How do you say no to drugs and alcohol? How do you tell someone you are feeling depressed?
For teenagers in Lodi and throughout San Joaquin County, these questions can be a daily struggle to answer. But thanks to a group that extensively teaches and trains teens to talk to their peers about these issues, struggling with substance abuse or mental health issues may become easier to address in the future.
Called Students in Prevention, or SIP, the 32-year-old program educates and trains a select group of students from each high school in the county to go out and speak to students as young as 11 years old about the downsides of drug and alcohol abuse.
The program has also started to train high school-aged students on how to deal with mental health issues, which include depression and schizophrenia.
"I wasn't really active in the community before this," said Sam Drake, a junior at Tokay High School and a SIP participant. "I thought it was a good cause, and I actually think that through a program you can make a difference."
Drake, 16, applied for the program after hearing a presentation in his classroom during his sophomore year. All participants who apply for the program must do so during their sophomore year. And if they are selected, they go through a six-week training course during the summer before their junior year.
During their training, SIP participants also visit places including the St. Joseph's Behavioral Health Center in Stockton.
"There is so much stigma and the idea that, 'Oh my god, these people are crazy,'" Drake said. "But they are just normal people and they have these problems that, left unattended, have turned into something serious. When someone now says a person is 'psycho' or 'crazy,' I actually get offended."
During their junior year, SIP participants visit multiple schools that feed into their respective high schools to talk with students about drug use and abuse.
The program's target age to reach out to students is the fourth grade.
According to Christiane Highfill, the coordinator of the program, the average age when someone first tries drugs is 12 years old.
Highfill said that while the program is constantly updating its curriculum, news and information is also continually updated about substance abuse and mental health issues.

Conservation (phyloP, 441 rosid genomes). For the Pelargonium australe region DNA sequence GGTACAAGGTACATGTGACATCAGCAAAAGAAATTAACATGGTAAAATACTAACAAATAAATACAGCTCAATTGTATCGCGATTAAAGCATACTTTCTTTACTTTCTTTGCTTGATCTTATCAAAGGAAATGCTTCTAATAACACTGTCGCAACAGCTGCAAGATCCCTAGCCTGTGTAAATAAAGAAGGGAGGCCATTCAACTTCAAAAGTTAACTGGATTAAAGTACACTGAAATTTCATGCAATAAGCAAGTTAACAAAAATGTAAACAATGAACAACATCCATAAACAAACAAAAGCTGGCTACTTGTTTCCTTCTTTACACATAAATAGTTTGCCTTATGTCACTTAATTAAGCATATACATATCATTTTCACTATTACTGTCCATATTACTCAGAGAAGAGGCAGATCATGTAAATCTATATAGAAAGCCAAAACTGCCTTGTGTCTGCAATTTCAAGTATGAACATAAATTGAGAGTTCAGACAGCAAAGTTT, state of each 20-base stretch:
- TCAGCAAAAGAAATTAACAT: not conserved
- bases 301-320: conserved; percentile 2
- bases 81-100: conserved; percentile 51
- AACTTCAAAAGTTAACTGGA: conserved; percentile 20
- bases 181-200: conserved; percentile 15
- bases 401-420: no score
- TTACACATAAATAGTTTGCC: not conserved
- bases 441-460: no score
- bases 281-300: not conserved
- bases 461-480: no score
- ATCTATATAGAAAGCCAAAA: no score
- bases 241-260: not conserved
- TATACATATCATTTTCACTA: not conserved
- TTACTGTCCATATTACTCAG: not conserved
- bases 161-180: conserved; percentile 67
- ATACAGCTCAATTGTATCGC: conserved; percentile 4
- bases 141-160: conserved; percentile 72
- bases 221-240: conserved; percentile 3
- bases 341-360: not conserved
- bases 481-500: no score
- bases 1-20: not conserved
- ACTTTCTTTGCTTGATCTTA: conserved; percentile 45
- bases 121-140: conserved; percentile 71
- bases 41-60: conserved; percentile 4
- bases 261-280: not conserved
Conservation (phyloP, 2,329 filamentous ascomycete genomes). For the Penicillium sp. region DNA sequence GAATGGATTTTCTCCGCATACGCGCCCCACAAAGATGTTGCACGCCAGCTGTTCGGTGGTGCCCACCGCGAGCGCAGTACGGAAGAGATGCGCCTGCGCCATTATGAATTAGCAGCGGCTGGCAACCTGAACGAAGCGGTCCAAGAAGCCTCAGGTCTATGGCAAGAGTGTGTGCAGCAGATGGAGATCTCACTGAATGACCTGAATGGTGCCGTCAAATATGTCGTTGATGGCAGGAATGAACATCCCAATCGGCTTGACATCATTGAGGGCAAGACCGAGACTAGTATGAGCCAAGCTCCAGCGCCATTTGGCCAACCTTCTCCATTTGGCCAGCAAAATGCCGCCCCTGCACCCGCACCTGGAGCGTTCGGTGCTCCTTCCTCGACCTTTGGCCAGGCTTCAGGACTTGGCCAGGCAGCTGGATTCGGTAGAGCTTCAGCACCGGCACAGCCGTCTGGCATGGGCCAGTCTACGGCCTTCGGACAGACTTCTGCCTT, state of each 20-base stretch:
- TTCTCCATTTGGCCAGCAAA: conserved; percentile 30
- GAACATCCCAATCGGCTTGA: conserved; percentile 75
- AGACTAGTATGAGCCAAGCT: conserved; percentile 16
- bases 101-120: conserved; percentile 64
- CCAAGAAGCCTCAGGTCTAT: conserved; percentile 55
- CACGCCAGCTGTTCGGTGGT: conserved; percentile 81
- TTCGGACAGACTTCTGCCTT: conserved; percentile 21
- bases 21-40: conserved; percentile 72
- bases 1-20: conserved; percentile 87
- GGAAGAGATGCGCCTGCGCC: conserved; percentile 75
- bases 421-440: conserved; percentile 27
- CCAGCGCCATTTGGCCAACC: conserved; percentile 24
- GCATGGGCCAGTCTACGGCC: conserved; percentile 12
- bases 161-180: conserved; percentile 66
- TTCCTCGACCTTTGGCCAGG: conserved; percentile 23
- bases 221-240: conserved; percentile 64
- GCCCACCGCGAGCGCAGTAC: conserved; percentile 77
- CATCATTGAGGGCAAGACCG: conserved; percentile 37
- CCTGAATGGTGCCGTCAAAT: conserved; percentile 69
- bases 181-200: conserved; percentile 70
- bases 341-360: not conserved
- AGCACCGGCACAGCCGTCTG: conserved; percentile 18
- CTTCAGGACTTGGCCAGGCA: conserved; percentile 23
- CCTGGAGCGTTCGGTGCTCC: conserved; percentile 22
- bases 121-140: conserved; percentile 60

The biggest challenge facing the program, however, is not the constant influx of information. It is that age-old concept of peer pressure that can still be a problem not only for high school students, but for the participants as well.
"They are still teenagers, still kids, and they still want to have that sense of belonging," she said. "It's still a struggle, especially when they may feel awkward at a party. They think, 'I want to be with my friends, but look how ridiculous they are doing this or that.' They feel out of the loop."
But for those in the program, saying "no" to drugs and alcohol is not a problem.
In fact, participants say they are proud to do so.
And the program is not just about community service hours for college or finding a way to pass the time. For those involved, the program means much more.
McNair High School junior Sophia Dhillon said the program was a way to share personal experiences she struggled with at home.
Dhillon said her father struggled with mental illness, and through SIP she was able to share personal stories with new friends who she knew would understand and would not make her feel uncomfortable or awkward.
"(SIP) helped me deal with my life at home, and now I get to reach out to others," she said. "I now know a lot of other people that went through what I am going through. And this program ... I love it."
Contact reporter Katie Nelson at firstname.lastname@example.org.